Palette shifting

Someone I follow on twitter shared this a while ago: 8-Bit color cycling in HTML5 canvas.

And while it’s basically a sort of HTML5 tech-demo, it shows a very old but interesting technique used in games and interactive media back in the day: Animating complex landscapes by cycling colors in the palette. This is how complex background scenes were given life in old games, where particle-based rain or big-sized moving cloud sprites were beyond the capabilities of the hardware.

It turns out that changing a color in the palette was a very quick and inexpensive operation, so they devised this method to generate rich environments using little to no processor time and a negligible amount of extra memory.

The only downside of this technique is that it requires a lot of extra and duplicate entries in the palette (depending on the animation). If you check the examples in the page above, a rich animated background can easily use more than 75% of the palette space, leaving little room for the rest of the game elements. And because every element or object in the screen that is supposed to stay constant in color (like the player, enemies, text, etc) requires entries in the palette apart from the ones that are being cycled (even if the colors are the same) this leads to a sort of race condition in design-time between background and foreground elements.

The technique -however- is unbelieavably clever and shows how creativity can solve big technical problems. Modern devices have no problem animating rain drops one by one, or simulating volumetric clouds or bodies of water, or even storing full-screen frames of a complex sequence that will play in the background, but back in the day that was definitely impossible due to memory and processor constrains.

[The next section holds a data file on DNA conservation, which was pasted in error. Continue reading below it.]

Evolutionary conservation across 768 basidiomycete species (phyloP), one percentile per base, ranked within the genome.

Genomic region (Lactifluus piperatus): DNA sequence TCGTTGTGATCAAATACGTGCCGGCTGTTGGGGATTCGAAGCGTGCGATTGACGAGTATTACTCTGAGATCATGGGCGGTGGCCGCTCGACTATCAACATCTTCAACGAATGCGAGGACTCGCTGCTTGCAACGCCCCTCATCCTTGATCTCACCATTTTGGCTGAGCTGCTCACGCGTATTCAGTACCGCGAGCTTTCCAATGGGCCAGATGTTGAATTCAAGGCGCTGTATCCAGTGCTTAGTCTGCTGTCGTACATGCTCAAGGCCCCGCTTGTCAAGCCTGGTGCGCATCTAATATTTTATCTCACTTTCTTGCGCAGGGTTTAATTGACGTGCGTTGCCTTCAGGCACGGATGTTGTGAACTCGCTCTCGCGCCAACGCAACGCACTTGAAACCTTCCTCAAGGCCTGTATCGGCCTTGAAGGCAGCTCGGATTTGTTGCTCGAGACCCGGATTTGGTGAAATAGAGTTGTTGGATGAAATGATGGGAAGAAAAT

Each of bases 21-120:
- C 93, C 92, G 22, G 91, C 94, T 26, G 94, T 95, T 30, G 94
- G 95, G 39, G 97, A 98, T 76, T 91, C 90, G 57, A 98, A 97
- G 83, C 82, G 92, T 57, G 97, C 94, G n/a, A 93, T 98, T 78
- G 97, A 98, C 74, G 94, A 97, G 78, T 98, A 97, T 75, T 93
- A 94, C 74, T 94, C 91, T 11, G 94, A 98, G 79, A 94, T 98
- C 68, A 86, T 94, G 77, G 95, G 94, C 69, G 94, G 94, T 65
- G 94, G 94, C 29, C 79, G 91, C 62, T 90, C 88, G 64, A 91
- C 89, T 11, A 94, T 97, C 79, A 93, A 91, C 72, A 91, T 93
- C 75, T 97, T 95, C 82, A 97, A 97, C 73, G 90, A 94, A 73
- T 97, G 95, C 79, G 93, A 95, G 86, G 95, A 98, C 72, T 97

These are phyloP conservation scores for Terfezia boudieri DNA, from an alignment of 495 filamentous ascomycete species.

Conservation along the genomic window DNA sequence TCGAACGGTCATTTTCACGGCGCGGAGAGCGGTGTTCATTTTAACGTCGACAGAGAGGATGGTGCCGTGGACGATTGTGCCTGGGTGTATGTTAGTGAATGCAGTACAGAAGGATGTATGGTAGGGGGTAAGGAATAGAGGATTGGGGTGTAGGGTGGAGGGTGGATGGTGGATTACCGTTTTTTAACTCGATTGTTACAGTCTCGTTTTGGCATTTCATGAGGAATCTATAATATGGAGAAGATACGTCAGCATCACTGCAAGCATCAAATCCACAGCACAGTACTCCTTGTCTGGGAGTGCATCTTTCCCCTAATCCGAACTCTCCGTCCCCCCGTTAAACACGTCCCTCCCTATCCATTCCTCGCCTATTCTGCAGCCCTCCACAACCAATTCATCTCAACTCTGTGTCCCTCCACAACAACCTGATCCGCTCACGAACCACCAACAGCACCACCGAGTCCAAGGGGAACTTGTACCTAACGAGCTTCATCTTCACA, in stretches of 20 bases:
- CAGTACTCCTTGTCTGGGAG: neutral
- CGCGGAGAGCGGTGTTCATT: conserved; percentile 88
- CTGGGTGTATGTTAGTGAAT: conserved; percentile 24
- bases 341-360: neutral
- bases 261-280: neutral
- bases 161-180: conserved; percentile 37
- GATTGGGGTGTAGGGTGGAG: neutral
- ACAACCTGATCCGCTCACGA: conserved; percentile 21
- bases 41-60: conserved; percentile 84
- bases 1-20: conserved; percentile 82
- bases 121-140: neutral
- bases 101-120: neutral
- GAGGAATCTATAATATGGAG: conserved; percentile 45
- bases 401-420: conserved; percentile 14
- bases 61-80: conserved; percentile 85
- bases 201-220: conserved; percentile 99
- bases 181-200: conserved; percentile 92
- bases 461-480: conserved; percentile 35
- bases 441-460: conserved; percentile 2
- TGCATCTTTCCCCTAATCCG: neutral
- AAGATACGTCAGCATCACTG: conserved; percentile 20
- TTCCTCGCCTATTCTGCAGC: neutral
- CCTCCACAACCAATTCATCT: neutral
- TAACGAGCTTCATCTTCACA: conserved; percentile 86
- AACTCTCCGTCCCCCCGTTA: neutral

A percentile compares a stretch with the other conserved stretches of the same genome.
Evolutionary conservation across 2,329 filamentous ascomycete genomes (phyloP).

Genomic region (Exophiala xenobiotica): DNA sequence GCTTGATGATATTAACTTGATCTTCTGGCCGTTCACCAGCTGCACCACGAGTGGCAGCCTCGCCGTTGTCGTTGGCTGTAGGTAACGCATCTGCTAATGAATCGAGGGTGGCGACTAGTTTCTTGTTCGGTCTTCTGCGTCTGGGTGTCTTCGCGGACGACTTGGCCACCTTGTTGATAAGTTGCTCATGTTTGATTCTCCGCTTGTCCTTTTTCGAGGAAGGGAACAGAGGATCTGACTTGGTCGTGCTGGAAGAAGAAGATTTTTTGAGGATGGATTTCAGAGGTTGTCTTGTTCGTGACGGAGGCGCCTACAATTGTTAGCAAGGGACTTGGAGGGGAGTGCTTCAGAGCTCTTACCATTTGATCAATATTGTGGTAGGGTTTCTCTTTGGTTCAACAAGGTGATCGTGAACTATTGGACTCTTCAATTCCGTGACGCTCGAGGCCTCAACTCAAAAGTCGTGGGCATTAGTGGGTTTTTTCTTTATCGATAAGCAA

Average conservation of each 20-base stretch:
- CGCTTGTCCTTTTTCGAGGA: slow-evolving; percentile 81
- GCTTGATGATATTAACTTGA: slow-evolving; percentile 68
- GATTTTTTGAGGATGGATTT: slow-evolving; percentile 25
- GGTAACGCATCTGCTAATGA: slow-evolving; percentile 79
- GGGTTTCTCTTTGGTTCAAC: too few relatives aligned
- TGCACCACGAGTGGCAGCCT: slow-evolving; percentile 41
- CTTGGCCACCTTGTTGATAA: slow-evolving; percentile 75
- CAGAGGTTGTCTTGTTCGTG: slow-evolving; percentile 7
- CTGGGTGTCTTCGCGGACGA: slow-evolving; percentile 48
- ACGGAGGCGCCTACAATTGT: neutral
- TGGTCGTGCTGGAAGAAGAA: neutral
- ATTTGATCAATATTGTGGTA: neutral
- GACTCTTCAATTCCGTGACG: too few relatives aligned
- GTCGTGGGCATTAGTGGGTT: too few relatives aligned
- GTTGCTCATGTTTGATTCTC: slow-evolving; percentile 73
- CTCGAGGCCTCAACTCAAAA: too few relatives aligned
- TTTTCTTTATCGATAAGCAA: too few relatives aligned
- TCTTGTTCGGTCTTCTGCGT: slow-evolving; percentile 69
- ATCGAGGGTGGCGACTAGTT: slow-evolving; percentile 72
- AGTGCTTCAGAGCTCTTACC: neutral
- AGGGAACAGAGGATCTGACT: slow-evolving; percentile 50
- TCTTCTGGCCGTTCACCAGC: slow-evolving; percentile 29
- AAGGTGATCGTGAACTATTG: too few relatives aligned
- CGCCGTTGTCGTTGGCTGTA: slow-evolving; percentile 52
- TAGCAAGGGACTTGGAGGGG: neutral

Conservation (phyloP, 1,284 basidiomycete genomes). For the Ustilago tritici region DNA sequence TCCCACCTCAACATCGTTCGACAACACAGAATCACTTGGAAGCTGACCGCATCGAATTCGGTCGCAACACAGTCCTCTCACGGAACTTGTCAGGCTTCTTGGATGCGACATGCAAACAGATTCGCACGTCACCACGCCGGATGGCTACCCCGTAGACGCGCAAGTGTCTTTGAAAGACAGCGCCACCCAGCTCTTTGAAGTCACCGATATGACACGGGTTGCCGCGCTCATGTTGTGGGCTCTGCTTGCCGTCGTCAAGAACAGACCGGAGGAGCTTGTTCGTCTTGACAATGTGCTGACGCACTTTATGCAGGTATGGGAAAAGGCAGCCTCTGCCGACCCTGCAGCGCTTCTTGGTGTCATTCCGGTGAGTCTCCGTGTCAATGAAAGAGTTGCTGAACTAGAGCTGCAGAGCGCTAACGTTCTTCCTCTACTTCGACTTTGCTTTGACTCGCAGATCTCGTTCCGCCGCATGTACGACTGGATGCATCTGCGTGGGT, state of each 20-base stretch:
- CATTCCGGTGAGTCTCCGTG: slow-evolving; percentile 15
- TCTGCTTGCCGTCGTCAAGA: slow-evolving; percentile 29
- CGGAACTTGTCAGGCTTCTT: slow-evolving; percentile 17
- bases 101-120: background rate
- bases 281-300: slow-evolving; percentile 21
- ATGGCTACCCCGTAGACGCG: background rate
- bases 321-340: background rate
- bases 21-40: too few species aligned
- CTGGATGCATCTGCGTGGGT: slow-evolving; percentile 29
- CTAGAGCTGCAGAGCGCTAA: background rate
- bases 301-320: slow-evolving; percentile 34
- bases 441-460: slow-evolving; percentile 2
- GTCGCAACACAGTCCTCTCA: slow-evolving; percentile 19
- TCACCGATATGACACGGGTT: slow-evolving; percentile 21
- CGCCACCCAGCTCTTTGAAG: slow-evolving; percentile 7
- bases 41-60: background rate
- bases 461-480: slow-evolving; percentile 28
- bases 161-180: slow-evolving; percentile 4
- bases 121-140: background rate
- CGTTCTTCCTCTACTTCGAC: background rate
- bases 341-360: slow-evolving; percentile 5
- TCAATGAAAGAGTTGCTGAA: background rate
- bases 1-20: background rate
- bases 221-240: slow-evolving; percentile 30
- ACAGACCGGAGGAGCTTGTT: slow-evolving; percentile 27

This technique was also used in small elements to avoid creating full frames of animation where only a few details changed between frames.

And this helps to answer the question of why did old games run better on their contemporary hardware than current games run nowadays in ours. Or why do modern games lag even on the best hardware configurations? Is it because old games were “too simple” even for the hardware back then? Is it because they weren’t pushing their hardware to the limit? The fact this technique was invented gives us a hint of the answer:

I think it’s just that -for the most of it- we just stopped being clever.

 

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